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The Important Thing About Yelling

by Rachel Macy Stafford


January 4, 2014

The Important Thing About Yelling

"My older daughter had gotten out a stool and was reaching for something in the pantry when she accidentally dumped an entire bag of rice on the floor. As a million tiny grains pelleted the floor like rain, my child's eyes welled up with tears. And that's when I saw it -- the fear in her eyes as she braced herself for her mother's tirade."

Sometimes we read a blog by someone else and say, "wow, she gets it." This is one of those times. Rachel Macy Stafford of the Hands Free Mama talks about chosing compassion instead of anger. Well, really, she talks about her struggle to respond with compassion instead of anger. 

Here's the link for you to read ther rest: The Important Thing About Yelling

What was the last thing you responded to with anger that you wish you could take back? What was the last thing you responded to with anger that you wish you could take back?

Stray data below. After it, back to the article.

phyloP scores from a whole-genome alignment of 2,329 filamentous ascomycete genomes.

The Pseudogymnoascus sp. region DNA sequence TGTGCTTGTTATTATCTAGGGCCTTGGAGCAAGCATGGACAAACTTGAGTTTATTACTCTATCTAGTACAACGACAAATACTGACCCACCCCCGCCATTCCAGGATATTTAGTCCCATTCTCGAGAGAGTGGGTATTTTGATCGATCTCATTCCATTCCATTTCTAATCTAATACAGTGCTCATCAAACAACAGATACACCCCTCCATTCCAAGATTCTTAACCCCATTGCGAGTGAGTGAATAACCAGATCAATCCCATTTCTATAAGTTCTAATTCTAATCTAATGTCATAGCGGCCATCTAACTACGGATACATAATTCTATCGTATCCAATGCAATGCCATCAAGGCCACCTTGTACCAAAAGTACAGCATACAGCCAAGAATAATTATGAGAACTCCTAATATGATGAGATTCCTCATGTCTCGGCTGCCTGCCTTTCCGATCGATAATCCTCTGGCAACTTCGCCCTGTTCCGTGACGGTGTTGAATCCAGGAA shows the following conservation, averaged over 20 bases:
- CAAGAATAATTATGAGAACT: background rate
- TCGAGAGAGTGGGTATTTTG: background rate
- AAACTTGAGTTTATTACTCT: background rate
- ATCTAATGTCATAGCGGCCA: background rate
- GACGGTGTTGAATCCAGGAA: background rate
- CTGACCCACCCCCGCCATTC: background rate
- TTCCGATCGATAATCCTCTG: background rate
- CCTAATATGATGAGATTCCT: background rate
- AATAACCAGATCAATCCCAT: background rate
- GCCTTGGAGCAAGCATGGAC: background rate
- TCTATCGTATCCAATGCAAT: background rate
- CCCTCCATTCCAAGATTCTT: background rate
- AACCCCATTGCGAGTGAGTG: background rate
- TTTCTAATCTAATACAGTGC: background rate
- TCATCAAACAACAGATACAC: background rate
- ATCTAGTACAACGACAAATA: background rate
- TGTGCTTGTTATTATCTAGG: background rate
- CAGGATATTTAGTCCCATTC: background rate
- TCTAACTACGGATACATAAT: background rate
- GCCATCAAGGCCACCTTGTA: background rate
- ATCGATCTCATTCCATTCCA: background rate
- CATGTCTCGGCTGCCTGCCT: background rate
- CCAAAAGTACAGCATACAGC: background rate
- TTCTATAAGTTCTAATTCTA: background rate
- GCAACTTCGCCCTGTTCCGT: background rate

What happened the last time you responded anger? 

Related topics: jackie, fear, anger

Share your thoughts

Oh how I relate to this! I am getting better but it is so difficult. Knowing other mothers struggle like I have/do makes me feel less alone, less stressed, and like I too can stop lashing out at my kids.


Me too! Oh how I relate! And I am one of those who often overloads herself and then resents how I sometimes act. May God give us each grace to do better as we face each difficulty.


anger never seems to make the situation better. My five year old is struggling with his temper right now - and if I get mad and yell, he yells right back. I can hardly discipline him for it - since I'm the one who did it first. A calm, quiet, compassionate voice works best - and yet sometimes it's so hard. I've made the situation much worse by getting mad!


I think that's what hurts most...when you see the reflection of yourself in your own kiddos. That's when I know they've learned that behavior from ME! I'm trying to find the balance to let my kids know it's OK to get angry, but we need to control how we show it.